Maduro forces come down hard on media in Venezuela that reports on Juan Guaidó

Guido Briceño, president and owner of Gobaltv
Guido Briceño, president and owner of Gobaltv

Venezuela’s Globaltv was reporting live last week when National Assembly President Juan Guaidó announced that he was declaring himself president of Venezuela.

The consequences were swift.

Five hours after the Jan. 23 event, 30 police units raided the most important open-signal station in the northwestern state of Zulia, vandalizing its equipment and destroying security cameras.

“They came and without any warning at all attacked our installations, disconnecting key parts of our broadcasting system and taking away as much as they could,” Globaltv owner and president Guido Briceño told el Nuevo Herald.

Hours earlier, Briceño had received a message on his cellphone: “Feels like going over the line. I hope you have the guts to keep it up.”

Briceño said the police raids were retaliation for the station’s decision to fulfill “as always, our responsibility to report on the events that were taking place: the huge protests in all of Venezuela and the giant gathering in Caracas where Guaidó swore himself in” as president.

“We were the only open-signal channel in Venezuela to broadcast that, and the only channel punished so severely,” Briceño said.

The station broadcast a speech by Nicolás Maduro the same day.

Globaltv, launched 21 years ago, remains off the air and Briceño said there’s no telling when it will return because it has to buy new equipment amid tight currency controls and hyperinflation.

“We have tried for many years in a stubborn effort to continue working because we’re committed to informing the community,” he said.

That commitment is growing more difficult every day because of threats and harassment of journalists and closures of news media, according to Venezuelan and foreign non-governmental groups.

The New York-based Committee to Protect Journalists (CPJ) reported that the Maduro regime raided at least three newsrooms on Jan. 23 in southern Venezuela, closed a TV channel, arrested two journalists and blocked the internet — used by many Venezuelans to get around government censorship of the news media.

The Venezuela Press and Society Institute registered 16 cases of violations of freedom of expression during coverage of anti-government protests in seven states Jan. 23-24 due to “abuse of power, restrictions on coverage … attacks and intimidation by security forces” and others.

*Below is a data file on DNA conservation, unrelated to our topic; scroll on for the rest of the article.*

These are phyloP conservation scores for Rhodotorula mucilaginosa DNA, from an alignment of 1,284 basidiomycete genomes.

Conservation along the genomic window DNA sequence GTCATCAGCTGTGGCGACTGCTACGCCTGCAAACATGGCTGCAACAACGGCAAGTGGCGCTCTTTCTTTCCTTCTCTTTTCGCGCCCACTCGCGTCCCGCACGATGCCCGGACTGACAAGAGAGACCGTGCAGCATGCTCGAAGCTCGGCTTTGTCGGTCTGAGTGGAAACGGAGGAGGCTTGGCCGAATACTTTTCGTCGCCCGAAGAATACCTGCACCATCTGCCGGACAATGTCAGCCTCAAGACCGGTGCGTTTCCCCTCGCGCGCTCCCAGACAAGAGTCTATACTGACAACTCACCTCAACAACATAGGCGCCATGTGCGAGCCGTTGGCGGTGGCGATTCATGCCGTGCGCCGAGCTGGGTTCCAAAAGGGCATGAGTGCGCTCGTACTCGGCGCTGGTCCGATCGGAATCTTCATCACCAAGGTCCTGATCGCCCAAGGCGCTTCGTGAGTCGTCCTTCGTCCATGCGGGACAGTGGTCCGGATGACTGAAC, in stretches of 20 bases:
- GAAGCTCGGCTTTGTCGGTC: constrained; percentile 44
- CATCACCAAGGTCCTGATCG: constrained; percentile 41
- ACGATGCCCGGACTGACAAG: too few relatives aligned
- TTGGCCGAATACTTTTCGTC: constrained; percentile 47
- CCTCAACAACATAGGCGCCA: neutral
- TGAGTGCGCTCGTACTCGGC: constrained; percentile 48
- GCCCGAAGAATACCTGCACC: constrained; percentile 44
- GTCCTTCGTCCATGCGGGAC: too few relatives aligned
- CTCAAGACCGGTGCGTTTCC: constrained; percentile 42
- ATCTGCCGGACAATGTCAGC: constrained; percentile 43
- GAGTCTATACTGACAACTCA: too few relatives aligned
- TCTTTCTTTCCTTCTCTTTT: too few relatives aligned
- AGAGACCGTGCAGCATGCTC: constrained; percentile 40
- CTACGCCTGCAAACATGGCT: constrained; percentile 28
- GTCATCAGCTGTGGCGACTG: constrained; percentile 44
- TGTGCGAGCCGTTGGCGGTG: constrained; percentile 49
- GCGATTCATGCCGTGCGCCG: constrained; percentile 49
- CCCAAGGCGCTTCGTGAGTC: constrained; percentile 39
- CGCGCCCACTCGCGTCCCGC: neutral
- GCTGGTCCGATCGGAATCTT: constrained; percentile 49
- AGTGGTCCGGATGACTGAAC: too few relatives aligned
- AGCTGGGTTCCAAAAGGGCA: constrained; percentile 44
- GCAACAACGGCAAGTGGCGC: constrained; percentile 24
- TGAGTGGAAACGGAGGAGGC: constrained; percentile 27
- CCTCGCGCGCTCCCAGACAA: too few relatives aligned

Its report said the General Military Counterintelligence Directorate took Globaltv, Aventura TV and Noticia al Día in the city of Maracaibo in northwestern Venezuela off the air after raiding their buildings and seizing broadcast and internet equipment.

“Venezuelan journalists and news media were victims of censorship and aggressions by government officials during the [protests] of Jan. 23,” the Institute reported.

The organization Expresión Libre complained earlier this week that amid the “repression, hyperinflation, lack of security, corruption and grave international accusations against the government, citizens do not have access to timely, truthful, impartial and balanced news reports. Which generates confusion, chaos and disinformation.”

The harassment of journalists has continued since Jan. 23. Two Chilean and two Venezuelan journalists were arrested Tuesday in the Miraflores presidential palace in Caracas as they covered a protest nearby.

Maiker Yriarte of TVVenezuela Noticias and Ana Rodríguez of VPITV were freed Wednesday morning while Rodrigo Pérez and Gonzalo Barahona of Chile’s TVN were deported to Panama, according to the National Union of News Workers.

María Elvira Domínguez, president of the Miami-based Inter American Press Association, has said that arresting journalists is “an abusive practice by the government to intimidate and limit the circulation of independent information of public interest.”

Venezuelans have been using social networks to get around those attempts to limit their access to information. But the censors’ claws have reached even there.

The regime cut off the journalists’ “lungs and capacity to breathe,” Briceño said. “But they ran into a huge surprise: The social networks performed an extraordinary service. But now there are lockouts. There’s no access to some news portals and blogs.”

The Venezuela Press and Society Institute measured internet access and speeds on Jan. 23 and found the service was irregular in home as well as cellphone connections.

Access to Google services such as Gmail was also irregular, the Institute added, “reflecting blocking mechanisms using TCP/IP that … affect end users and restrict the personal or home consumption of Internet content.”

María José Ramírez, editor in chief of the digital news site TLCNews, said the internet interruptions obstruct the work of her staffers, especially journalists outside Caracas who need to transmit their information to the Venezuelan capital.

TLCNews live streams its reports on Facebook using volunteer journalists.

“We also have serious problems with the electricity, especially in Zulia, which makes it hard to report live,” Ramírez said. “On top of that is the theft of equipment from the journalists.”

Ramírez said that at night, during the main news outlets’ “information vacuums,” it tries to create news summaries and contact sources about possible rumors.

“Something is always happening at night. At those times, we’ve had 1,700 people connected, and our live transmissions have reached up to 100,000 people,” she added.

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